Playwright Lisa D’Amour counts Minneapolis as one of the cities that nurtured her as an artist. She was raised in New Orleans and spends much of her time in New York, but D’Amour spent a crucial period working on her craft as a Jerome Fellow at the Playwrights’ Center more than a decade ago. Her work was produced by several local companies.

In 2007, after she moved away, her “Tale of West Texas Marsupial Girl” received a major staging at Children’s Theatre Company.

So D’Amour is understandably psyched to have a play back on a Minneapolis stage. Her off-Broadway hit, “Detroit,” opens at the Jungle Theater on Friday, directed by Joel Sass and featuring John Middleton, Angela Timberman, Anna Sundberg and Tyson Forbes.

“It gives me the chills to be at the Jungle,” D’Amour said by phone from New York. “I lived around the corner when I was in Minneapolis, and it was such a big piece of my experience.”

While “Detroit” marks her Jungle debut, D’Amour worked with Sass in a 2002 production of “16 Spells to Charm the Beast” for Sass’ Mary Worth Theatre Company. It was one of those projects they both can laugh about now.

“We got into this crazy time crunch with that piece and neither of us was satisfied with how it came out,” D’Amour said. “But Joel was someone who was so inspiring to me.”

D’Amour describes “Detroit” as perhaps her most mainstream work. She’s generally favored a little magical realism, some absurdity mixed in with naturalism — in short, a universe that plays by a different rule book. In “Marsupial,” for example, the key character is a girl who has a pouch (like a kangaroo) in which she traps people’s voices.

Almost Broadway

“Detroit” started in readings at Clubbed Thumb, a small New York theater that develops new work. Polly Carl, the former head of Playwrights’ Center and then director of artistic development at Steppenwolf Theatre, asked D’Amour to bring the work to Chicago.

“It was the right play for them at the right time,” D’Amour said.

A transfer to Broadway fell by the wayside, which did not disappoint D’Amour.

“It’s not exactly a Broadway-style show,” she said. “That’s not something I’m shooting for.”

“Detroit” landed at Playwrights Horizons, the distinguished off-Broadway venue. The play drew rave reviews and has become a popular choice for regional theaters. It also had a production at the National Theatre in London.

The play is set in a suburb of a Midwestern city. Ben and Mary are hunkered down in hard times. They are cheered, though, when two younger and free-spirited folks move into the empty house next door. Sharon and Kenny are fresh out of rehab, but they haven’t lost any of their crazy zeal.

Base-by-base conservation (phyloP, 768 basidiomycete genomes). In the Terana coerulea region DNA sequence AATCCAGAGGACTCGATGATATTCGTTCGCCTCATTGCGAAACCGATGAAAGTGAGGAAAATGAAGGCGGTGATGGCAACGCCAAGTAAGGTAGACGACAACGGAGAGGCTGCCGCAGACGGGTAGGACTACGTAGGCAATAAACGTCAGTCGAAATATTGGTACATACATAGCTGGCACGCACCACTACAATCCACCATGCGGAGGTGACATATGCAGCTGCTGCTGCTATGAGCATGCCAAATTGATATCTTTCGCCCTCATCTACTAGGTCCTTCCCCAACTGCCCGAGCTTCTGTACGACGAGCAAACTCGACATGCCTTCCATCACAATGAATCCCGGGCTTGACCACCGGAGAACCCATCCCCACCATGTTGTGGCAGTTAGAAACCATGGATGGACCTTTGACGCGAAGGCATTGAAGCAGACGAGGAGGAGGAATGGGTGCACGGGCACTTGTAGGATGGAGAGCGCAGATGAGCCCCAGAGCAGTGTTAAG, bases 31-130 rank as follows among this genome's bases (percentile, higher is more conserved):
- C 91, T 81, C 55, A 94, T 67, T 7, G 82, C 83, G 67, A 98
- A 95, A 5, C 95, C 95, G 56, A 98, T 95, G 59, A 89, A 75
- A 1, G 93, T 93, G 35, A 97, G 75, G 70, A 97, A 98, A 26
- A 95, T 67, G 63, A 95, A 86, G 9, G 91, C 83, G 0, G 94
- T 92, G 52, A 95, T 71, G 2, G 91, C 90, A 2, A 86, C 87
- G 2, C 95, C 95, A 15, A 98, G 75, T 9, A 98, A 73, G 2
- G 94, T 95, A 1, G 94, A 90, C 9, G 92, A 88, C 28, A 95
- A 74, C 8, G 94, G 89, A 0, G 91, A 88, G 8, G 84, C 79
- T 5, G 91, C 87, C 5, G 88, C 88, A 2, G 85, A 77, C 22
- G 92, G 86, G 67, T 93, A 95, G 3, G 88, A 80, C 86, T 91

The play’s title and the employment situations of the characters suggest a dark fairy tale on America’s economic struggles. But that wasn’t uppermost in D’Amour’s mind when she started work. It was more about two couples who were “yearning to be the other couple.”

“If you look at all these characters, they each have this thing that, ‘There is this other person I want to be,’ ” she said.

Hard times on the edges

The whole economic malaise hit D’Amour as she was writing in 2009. She and her husband, composer and sound designer Brendan Connelly, had survived as artists usually do — cobbling together work, grants, projects. The well ran a little dry, and D’Amour found herself writing from the edge of the worst recession since the 1930s, and suddenly “Detroit” seemed an apt umbrella for the play.

“The title dropped in halfway through the writing,” she said. “No one [in the play] is talking about the economy, but it became the foundation and the peripheral energy of the play.”

The sweet irony of “Detroit” is that it’s given D’Amour more financial security. Theaters have begun to pay more attention to her work — which is a double-edged sword.

“This is not the limelight I expected for myself and I don’t know if I can follow that up,” D’Amour said. “My plays are very different.”

Even in “Detroit,” she said, audiences have suggested to her that Sharon and Kenny aren’t real — they’re specters.

“And I say, ‘Maybe,’ ” she said. “There is a sense of the supernatural, that slight edge. I still think there is a production out there waiting to happen that is even stranger.”

Whether that is at the Jungle remains to be seen. D’Amour hopes to drop in mid-run to have a look at what Sass has wrought.

“Joel has his own style, so I’m really curious to see,” she said. “I was super involved in Chicago and at the National. But it’s a lot of time and at some point you have to move on.”